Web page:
So how do the two XL contenders compare when it comes to camera quality? I took them out into the world together to find out.
Just a few quick notes before we begin:
- The photos in each of the following sets were taken seconds apart, with as close to identical framing and positioning as I could manage. I took two back-to-back photos with each phone to compensate for any incidental issues like my hand moving; if I saw any difference between the two, I selected the better image to show here.
- Except where noted, both phones were on their default camera settings -- which are the settings the vast majority of people will use most of the time when taking photos.
- All of the photos shown here are the original images captured by the phones, with no editing or modifications (aside from being scaled down to fit on this page). You can click on any image to view it in its full resolution.
All right -- enough chit-chat. Let's get to the pictures:
Nexus 6 on top; Note 4 on bottom. Neither photo is particularly great; they're both overexposed in the upper-left area, and while the Nexus veers a bit too far into reddish terrain, the Note goes too far in the other direction and looks dull and washed out compared to the real-life coloring. Luckily, this one is an outlier -- and things get much better from here.
Nexus 6 on top; Note 4 on bottom. I used HDR on both phones for this one. The Nexus 6's image looks really good to my eye -- crisp and detailed with vibrant coloring and excellent contrast. The Note's image, meanwhile, is lighter but also more washed out and less detailed. Look at the brown-roofed house in the distance (near the center of the image), the bare tree overlapping it on the left, and the sky above it. Major differences in how the two phones captured this scene, and the Nexus pulls ahead in overall composition quality.
Nexus 6 on top; Note 4 on bottom. Pretty close call on this one, but I'd probably give the win to the Note, largely for the better light and detail it picked up in the background of the shot (zoom into full-res and look at the tree on the right).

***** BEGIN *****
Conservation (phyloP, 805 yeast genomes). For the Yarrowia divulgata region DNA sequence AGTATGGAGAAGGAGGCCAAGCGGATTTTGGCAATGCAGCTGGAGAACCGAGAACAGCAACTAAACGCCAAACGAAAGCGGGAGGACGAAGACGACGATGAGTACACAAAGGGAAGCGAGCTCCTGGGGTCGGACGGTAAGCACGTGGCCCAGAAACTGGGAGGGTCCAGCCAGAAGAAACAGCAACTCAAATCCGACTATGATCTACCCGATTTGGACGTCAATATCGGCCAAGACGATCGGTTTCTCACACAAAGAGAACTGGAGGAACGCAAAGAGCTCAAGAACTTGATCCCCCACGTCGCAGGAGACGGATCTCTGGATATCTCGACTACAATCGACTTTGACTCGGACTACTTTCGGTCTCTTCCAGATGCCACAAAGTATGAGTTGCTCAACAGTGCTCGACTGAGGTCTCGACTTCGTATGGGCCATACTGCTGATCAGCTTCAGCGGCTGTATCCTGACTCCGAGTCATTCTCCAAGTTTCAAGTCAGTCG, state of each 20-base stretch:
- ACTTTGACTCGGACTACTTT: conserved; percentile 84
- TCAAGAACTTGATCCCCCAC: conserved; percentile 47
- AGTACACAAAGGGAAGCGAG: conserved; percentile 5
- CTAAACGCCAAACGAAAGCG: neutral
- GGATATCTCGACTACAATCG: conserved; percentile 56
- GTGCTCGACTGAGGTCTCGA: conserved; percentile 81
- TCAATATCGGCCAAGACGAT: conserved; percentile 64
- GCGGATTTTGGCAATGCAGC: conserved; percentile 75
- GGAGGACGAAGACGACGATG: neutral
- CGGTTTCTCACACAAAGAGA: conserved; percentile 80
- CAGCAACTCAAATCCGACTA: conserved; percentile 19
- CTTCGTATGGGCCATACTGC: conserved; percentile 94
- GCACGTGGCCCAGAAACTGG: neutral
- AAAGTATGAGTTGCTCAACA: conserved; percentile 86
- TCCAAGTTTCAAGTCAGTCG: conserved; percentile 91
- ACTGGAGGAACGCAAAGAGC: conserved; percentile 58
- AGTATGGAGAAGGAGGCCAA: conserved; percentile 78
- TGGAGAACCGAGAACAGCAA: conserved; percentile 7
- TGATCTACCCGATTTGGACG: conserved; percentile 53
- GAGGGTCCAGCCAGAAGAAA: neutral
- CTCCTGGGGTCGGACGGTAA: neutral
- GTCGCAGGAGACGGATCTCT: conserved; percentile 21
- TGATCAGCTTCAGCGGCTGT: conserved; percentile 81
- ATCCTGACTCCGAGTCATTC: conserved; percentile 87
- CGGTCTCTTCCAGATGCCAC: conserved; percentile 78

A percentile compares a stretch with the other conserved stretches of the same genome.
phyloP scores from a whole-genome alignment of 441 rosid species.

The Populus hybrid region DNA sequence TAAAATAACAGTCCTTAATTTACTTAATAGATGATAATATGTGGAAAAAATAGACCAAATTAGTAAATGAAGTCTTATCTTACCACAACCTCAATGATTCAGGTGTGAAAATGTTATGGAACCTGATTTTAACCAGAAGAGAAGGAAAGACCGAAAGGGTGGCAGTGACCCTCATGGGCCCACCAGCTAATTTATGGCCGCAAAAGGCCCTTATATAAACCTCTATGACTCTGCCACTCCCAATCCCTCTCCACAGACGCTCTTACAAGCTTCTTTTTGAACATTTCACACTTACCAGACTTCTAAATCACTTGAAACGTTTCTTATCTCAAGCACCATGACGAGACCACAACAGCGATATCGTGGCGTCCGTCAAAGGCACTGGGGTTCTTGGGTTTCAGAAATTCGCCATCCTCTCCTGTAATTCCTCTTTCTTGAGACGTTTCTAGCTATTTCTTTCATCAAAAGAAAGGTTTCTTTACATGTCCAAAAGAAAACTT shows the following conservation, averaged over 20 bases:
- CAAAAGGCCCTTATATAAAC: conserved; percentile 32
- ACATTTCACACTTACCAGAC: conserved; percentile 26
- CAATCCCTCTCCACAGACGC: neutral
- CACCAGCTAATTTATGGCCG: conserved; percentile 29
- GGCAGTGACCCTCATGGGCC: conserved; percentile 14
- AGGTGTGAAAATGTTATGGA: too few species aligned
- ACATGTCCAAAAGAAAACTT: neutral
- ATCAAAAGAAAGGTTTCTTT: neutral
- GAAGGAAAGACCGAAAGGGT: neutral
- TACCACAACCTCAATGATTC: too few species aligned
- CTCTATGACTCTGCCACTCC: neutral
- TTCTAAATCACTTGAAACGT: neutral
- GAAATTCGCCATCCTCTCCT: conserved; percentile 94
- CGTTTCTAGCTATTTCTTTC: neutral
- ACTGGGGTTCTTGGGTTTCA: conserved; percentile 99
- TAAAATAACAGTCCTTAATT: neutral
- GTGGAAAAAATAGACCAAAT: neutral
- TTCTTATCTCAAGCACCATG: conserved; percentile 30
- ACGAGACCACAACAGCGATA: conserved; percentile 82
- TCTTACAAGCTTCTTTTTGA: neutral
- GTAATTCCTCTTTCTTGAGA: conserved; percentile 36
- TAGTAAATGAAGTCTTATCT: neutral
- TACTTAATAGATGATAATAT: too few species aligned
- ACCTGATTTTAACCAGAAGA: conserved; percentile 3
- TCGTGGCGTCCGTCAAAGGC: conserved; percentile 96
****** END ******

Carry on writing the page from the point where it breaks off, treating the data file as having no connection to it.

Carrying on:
Nexus 6 on top; Note 4 on bottom. Another HDR comparison. The Note 4's image is a bit lighter and looks slightly better to my eye, but they're both pretty decent.
Nexus 6 on top; Note 4 on bottom. Close call again -- both solid images.
Nexus 6 on top; Note 4 on bottom. Two good shots; the Note might be a hair ahead with a slightly higher contrast, but the images are pretty closed matched.
Nexus 6 on top; Note 4 on bottom. With HDR. The Note's image is brighter once again, but it might actually be too bright in some parts -- to the point where it looks a little washed out (zoom into the full-res version and look at some of the brightly colored leaves, for example). The Nexus actually did a better job at capturing detail, noticeable especially if you zoom in closely.
Nexus 6 on top; Note 4 on bottom. Up close and personal. Two respectable images, though again here the Note verges on being too bright and losing some of the fine detail (look closely at the leaves).
Nexus 6 on top; Note 4 on bottom. Nexus 6 nails it with the coloring while the Note 4 goes a little yellowy on the siding.
Nexus 6 on top; Note 4 on bottom. Both decent, but the Nexus does a bit better with coloring and detail. Zoom into the full-res photos and look at things like leaves on the closest tree, the playground set, and the bare tree with all the branches in the background -- and you'll see what I mean.
Nexus 6 on top; Note 4 on bottom. More realistic coloring of the rock from the Nexus, but we're talking a very subtle difference here. Both phones did well.
Nexus 6 on top; Note 4 on bottom. The Nexus's image has better coloring and is less washed out (look at the blue surface of the court in particular)
Nexus 6 on top; Note 4 on bottom. Both phones do respectably well in low-light conditions, but the Note has the clear upper edge in that type of environment.
Nexus 6 on top; Note 4 on bottom. Indoors with natural light and an overhead fixture. The Note's image looks a bit more crisp, but the Nexus's has more realistic coloring (the paper on that shelf is blue, not green).
Nexus 6 on top; Note 4 on bottom. Mmm....Lollipop. Crisp, clear, and nice-looking shot from the Nexus. The Note seemed to have trouble achieving a sharp focus here.
All in all, we're looking at two very capable phones when it comes to photography. The Nexus outshines the Note by a small margin overall, but each device has its strengths -- and either should be more than sufficient for most casual on-the-go photo-taking.
Camera quality is only one factor to consider, of course. For a detailed look at what the Nexus 6 and Note 4 are like to use in the real world, check out my in-depth reviews:
- Nexus 6 deep-dive review: A supersized smartphone that shines
- Note 4 deep-dive review: A familiar phone with a few new twists
And for a broader comparison of the two devices, see my detailed guide:
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